On religion: Overcoming hunger one step at a time


Virginia Teitt - Contributing columnist



At the CROP walk last Sunday — from left to right, front row: Hannah Brooks, Jessie Brooks, Tasha Ryals and James Teitt; back row: Camden Allen, Bennett Allen, Rachel Teitt, Lilah Teitt and the Rev. Ginny Teitt.


Courtesy photo

If you happened to be in downtown Delaware last Sunday, you might have noticed what appeared to be a parade of people heading north on Sandusky Street, passing afternoon diners and shoppers.

If you looked closely at the stream of walkers, you could see the stickers and balloons identifying participants in the Delaware CROP Walk.

The pre-walk gathering filled the big campus room with people from different churches and organizations, many who were college students and some in matching team shirts. Kudos to Ohio Wesleyan University and their response to Methodist Day of service!

We received a sincere bilingual thank you from People In Need in Delaware who will benefit from the portion of funds that remain in the local area. According to information on their website, this year CROP hunger walks will share almost $3 million with food banks, pantries, community gardens and other local efforts across the U.S. This support is made possible when local CROP hunger walkers chose the option of returning up to 25 percent of what their walk raises to hunger-fighting programs in their own community.

Sunday, Oct. 11. offered a most perfect fall walking day — warm enough to shed sweaters with a blue sky, gentle breeze and the smell of autumn leaves in the air. It couldn’t have been better. “Keep making left turns,” we were told by organizers when we admitted that our group was a bit disoriented looking at the route map.

Waves of walkers left the campus center, heading south on Washington Street where porch sitters and lawn tenders greeted us warmly. Then left on London and left on Sandusky for a long stretch through the downtown business area, passing the courthouse. Turning left off Sandusky and onto Fountain allowed us to continue through several historic and charming Delaware neighborhoods.

When our group lost sight of the walkers ahead and was wondering if we would know where to turn, our questions were answered by sign-carrying guides. Turn left on Washington and head back toward Hamilton Williams student center.

A stop at Asbury Methodist church offered welcome drinks of cold water, energy-boosting candy and locally grown apples, as well as kind words. There were 10 in our entourage, including a 2-year-old in her stroller, Winston, the dog who reveled in meeting other dogs and exploring all he could on leash length, and a determined 5-year-old who shared the lead with a long-legged teenager for most of the three miles. The adults followed, chatting and taking in the landscaping and festive fall decorations.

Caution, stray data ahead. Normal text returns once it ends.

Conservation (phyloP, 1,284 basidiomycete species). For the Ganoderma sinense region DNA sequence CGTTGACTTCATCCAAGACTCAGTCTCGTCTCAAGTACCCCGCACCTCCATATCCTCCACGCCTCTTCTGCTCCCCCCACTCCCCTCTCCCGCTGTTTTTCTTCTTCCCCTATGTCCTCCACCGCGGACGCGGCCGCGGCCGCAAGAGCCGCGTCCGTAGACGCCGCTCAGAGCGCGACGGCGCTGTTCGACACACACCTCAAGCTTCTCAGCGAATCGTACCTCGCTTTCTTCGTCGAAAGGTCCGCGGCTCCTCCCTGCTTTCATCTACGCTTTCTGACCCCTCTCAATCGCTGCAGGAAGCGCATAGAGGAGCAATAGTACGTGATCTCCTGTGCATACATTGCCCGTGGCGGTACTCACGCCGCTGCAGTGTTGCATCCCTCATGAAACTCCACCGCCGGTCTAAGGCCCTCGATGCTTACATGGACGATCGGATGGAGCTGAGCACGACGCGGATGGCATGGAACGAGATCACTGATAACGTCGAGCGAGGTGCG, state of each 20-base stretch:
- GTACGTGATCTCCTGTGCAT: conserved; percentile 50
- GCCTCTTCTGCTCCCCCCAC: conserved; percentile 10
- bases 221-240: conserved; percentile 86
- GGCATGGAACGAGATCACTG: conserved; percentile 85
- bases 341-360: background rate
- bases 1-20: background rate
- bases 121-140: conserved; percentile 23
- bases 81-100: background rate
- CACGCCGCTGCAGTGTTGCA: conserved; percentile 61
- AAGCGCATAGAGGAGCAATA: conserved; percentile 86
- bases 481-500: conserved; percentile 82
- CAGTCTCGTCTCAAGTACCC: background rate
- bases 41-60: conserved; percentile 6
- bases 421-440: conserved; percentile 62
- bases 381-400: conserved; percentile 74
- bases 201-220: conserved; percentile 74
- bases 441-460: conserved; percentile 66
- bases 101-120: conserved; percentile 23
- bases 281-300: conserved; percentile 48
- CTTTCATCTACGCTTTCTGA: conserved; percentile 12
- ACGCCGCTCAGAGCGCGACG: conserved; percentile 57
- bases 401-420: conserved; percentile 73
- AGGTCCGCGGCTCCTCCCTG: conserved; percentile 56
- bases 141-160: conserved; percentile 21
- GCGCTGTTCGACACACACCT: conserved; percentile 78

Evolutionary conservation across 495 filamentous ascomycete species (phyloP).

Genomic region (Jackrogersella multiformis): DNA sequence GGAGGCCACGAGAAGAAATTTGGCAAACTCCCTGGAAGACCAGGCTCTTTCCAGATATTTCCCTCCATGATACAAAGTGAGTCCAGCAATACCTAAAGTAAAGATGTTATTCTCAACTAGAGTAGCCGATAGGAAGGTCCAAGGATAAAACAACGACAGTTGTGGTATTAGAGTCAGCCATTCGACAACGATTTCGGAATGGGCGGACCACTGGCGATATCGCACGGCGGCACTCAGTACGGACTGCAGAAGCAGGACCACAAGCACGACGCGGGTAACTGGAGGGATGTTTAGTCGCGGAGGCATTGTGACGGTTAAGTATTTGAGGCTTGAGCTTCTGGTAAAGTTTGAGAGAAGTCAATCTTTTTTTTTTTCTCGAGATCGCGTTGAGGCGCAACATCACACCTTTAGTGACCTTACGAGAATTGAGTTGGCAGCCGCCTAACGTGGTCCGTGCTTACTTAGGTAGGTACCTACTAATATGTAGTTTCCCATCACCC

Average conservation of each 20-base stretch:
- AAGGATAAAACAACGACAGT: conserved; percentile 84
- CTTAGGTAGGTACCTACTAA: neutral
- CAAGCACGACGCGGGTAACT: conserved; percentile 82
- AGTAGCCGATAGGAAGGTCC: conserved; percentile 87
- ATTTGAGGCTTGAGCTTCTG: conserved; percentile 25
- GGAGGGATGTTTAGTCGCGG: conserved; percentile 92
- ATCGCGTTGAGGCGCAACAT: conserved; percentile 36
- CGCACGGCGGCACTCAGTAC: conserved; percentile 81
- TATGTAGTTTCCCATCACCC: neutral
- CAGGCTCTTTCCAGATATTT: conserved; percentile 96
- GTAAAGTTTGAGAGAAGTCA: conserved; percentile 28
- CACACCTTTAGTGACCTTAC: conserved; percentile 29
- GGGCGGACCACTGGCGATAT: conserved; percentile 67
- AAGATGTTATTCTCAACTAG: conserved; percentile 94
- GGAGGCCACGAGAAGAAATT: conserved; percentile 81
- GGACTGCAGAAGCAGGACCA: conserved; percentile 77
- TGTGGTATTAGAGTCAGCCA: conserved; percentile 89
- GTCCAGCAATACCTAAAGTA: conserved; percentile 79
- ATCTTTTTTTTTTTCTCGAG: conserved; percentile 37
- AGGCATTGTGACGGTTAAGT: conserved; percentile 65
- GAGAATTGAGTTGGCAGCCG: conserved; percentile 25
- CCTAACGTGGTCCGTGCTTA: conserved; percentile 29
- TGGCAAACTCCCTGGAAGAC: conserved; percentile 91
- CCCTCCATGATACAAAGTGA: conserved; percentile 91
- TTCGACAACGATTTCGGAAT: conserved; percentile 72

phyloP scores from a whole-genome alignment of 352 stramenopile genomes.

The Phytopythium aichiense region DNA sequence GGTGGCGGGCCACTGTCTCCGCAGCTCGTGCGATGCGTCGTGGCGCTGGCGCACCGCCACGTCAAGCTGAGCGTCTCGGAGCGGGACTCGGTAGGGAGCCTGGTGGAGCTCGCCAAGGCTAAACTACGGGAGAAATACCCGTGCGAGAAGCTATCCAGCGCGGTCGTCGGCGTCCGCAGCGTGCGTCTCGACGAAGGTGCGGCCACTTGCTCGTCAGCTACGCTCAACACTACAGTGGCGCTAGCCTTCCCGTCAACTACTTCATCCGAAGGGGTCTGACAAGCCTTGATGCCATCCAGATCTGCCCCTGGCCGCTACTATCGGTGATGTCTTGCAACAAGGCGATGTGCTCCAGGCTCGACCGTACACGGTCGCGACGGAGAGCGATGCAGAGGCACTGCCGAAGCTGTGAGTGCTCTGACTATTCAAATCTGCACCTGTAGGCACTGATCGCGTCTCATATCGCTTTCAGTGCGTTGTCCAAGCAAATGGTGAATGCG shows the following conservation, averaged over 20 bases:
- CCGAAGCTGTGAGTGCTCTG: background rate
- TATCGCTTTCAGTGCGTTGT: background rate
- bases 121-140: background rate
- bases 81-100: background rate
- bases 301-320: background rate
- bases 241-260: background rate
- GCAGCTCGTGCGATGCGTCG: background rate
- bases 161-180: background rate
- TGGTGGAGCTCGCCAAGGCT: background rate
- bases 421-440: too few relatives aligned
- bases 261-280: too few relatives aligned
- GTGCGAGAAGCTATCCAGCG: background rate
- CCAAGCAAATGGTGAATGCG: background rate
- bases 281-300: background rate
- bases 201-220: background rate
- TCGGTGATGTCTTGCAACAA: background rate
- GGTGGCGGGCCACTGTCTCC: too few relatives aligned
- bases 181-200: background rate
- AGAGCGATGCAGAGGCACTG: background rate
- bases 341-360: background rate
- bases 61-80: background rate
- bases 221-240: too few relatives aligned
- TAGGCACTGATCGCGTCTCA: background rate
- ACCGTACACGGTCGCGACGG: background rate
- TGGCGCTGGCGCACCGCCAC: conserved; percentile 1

People of all ages were walking for a cause — a very good cause. The walk brochure inspired us: CROP hunger walks help to provide food and water, as well as resources that empower people to meet their own needs. From seeds and tools, to wells and water systems, to technical training and micro-enterprise loans, the key is people working together to identify their own development priorities, their strengths and their needs – something Church World Service has learned through some 68 years of working in partnership around the world.

In John 10:10 — in a passage known as The Parable of the Good Shepherd — Jesus tells the listeners: I have come so that people might have life that is more abundant, more and better life beyond your dreams. Church World Service is working to better lives of people around the globe. They are committed to alleviating hunger and poverty by inviting people to participate in sustainable local development initiatives.

CROP hunger walks are ecumenical, interfaith, multi-cultural, multi-generational events. For many years, on a Sunday afternoon in early October, people from churches and other groups in the Delaware area have been taking small steps for a big cause. Maybe you should plan to recruit some sponsors and join the crowd next fall. Also, it is never too late to make a donation on behalf of the local walkers to offer a chance for a better life for people around the world.

http://aimmedianetwork.com/wp-content/uploads/sites/40/2015/10/web1_VirginiaTeittCOLOR.jpg

At the CROP walk last Sunday — from left to right, front row: Hannah Brooks, Jessie Brooks, Tasha Ryals and James Teitt; back row: Camden Allen, Bennett Allen, Rachel Teitt, Lilah Teitt and the Rev. Ginny Teitt.
http://aimmedianetwork.com/wp-content/uploads/sites/40/2015/10/web1_IMG_3638.jpgAt the CROP walk last Sunday — from left to right, front row: Hannah Brooks, Jessie Brooks, Tasha Ryals and James Teitt; back row: Camden Allen, Bennett Allen, Rachel Teitt, Lilah Teitt and the Rev. Ginny Teitt. Courtesy photo

Virginia Teitt

Contributing columnist

The Rev. Virginia Teitt is organizing pastor of Concord Presbyterian Church, a church plant that currently worships in the Concord Township community building.

The Rev. Virginia Teitt is organizing pastor of Concord Presbyterian Church, a church plant that currently worships in the Concord Township community building.